On the other hand, when you look at peaches, plums and nectarines, we had a very tough year in 2008, saw somewhat of an improvement in 2010 with a shorter crop, but in 2010 that trend immediately reversed itself and overall not a good year economically for tree fruit growers and brought out the long going discussion about the need for reduction in the number of acres, and where will the profitable level be for peaches, plums and nectarines. We saw some acres pulled over the winter. This is good question now: will we be able to continue with the amount of information and estimates in 2011 that we expect normally to get from CTFA? I’m not sure. How will that void be filled?

Last year, given a crop, particularly on peaches that were later than normal in California compared to other areas of the country that were earlier than normal for peaches, I think that presented some definite marketing challenges and showed up in the returns of these growers. They are hoping for a bounce back in 2011. Now the question is, given the pressures that may follow (rainy) weather, will growers be able to effectively deal with them? We have a long ways to go in the growing season.

3:14 p.m. Karst: Take us back a few years; how did you get your start in the industry?

3:15 p.m. Bedwell: I grew in the central valley in Madera, Calif., a small town. I was one of those kids who wasn’t from a farm family but if you wanted to work during the summer you usually wound up trying to do something on a farm, from trying to pick Thompsons for raisins – that’s no fun, I’ll tell you that – you get those kinds of jobs. Then you tell them you know how to drive a tractor and you are not really sure you do. You get on a tractor and hope you don’t break anything. When I went to (Fresno State) I ended up being an accounting major and I went to work after college at Ernst and Ernst, which was at that time a big accounting firm in Sacramento. From there I was hired as a controller for a farm organization in the Central Valley. That’s where I become involved in agriculture.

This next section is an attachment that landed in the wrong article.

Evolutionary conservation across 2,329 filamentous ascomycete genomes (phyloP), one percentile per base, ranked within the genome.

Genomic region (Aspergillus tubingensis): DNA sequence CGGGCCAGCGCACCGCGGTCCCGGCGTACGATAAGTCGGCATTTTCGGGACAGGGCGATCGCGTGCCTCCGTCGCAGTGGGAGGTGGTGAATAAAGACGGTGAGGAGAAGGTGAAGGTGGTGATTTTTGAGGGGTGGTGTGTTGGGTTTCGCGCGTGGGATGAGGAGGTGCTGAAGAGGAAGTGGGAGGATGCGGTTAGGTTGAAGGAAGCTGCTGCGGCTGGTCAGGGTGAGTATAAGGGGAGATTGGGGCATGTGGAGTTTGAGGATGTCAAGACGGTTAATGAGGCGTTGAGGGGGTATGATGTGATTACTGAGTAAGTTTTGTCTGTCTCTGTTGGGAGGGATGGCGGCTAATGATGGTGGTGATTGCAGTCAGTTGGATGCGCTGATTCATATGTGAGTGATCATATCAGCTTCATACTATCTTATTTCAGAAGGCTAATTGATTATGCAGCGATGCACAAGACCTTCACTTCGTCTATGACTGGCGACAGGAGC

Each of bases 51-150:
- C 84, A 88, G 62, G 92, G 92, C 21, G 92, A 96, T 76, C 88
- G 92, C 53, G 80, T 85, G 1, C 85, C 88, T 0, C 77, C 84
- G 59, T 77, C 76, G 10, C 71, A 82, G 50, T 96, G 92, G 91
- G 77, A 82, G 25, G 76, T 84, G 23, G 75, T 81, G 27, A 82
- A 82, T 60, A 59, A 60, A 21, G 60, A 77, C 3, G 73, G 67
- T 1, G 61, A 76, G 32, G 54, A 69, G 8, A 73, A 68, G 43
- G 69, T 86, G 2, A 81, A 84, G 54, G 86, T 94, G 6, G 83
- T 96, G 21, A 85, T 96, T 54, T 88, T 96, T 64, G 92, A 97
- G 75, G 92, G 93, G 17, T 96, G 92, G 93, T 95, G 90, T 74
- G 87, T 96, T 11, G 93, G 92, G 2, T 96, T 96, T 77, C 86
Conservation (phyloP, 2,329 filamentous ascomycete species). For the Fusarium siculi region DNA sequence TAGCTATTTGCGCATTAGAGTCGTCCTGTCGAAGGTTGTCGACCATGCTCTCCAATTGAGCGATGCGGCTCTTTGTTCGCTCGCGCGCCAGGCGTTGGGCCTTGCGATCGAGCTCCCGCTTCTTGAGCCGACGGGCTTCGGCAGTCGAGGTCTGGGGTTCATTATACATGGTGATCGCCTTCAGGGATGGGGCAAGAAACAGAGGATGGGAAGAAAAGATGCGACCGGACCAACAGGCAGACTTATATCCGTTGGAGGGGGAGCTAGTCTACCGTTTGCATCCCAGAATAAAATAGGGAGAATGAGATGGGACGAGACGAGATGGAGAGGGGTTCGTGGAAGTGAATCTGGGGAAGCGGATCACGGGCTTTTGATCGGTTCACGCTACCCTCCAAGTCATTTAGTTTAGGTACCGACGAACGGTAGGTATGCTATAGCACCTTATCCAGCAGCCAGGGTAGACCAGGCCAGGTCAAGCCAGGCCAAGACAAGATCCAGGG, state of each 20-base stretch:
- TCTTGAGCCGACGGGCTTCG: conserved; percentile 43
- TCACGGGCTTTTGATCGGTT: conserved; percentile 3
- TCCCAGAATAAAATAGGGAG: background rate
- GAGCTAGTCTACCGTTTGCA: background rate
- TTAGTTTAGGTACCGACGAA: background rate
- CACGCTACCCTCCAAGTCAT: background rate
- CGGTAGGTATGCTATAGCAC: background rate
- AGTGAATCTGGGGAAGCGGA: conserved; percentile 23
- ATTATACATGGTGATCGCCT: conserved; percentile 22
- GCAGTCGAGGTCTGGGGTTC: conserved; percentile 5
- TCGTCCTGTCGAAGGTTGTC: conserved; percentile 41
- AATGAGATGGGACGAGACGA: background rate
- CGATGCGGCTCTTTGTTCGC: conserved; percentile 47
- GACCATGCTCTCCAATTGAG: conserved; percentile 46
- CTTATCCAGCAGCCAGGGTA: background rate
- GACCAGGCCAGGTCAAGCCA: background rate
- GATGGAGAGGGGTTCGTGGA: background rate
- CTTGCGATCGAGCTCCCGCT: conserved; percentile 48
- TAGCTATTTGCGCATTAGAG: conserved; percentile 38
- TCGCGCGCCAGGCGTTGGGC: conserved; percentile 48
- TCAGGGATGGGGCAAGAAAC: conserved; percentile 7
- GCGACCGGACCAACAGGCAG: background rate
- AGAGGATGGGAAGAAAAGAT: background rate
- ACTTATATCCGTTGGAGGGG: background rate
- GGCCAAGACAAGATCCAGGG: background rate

3:17 p.m. Karst: What do count as one of the things you look back on reflect on in your career? What else to you want to accomplish?

3:18 p.m. Bedwell: When I look back, being involved in production agriculture gave me the opportunity to work originally for a grape growers cooperative called Allied Grape Growers and I was able work with Allied for 13 years. What I really appreciated was working for farmers who are inherently honest. They want to do the right thing, and it is a world that has become so complicated and the consumer is losing the understanding of who and why their domestic food production is so important. The (farmers) weren’t driven by egos, and they weren’t even driven by economics purely, although let’s face it if we don’t have economic viability, no one is going to be around and you have to make a product. But it was always about what they did, whether they produced the best rapes or the best peaches, there is a pride in what they do. At the same time, there is need for assistance, particularly at the company policy level, so that our friends who are the consumers don’t make decisions with unintended consequences that will invariably result in outsourcing our food production if we are not careful.

We talk about the need for regulation – absolutely – but you don’t do it to the point where you don’t give the tools for these people to provide you with the products. Whether it is food safety or food security, there are some many reasons to make sure you maintain a domestic food supply. So when I look back, it is always about the job satisfaction you get in making sure that these people are represented by education those decision makers, which I think well intended most of the time. But some many times their decisions are detrimental and they just don’t get it – and connect the dots and understand the total impact of these decisions. So that’s what I always look back to and that’s why I enjoy coming to work because working for people that do a great job for all of us. And they truly need, though, the assistance in communicating and educating others. I could be sitting behind a desk doing taxes right now. Would it be any fun? No.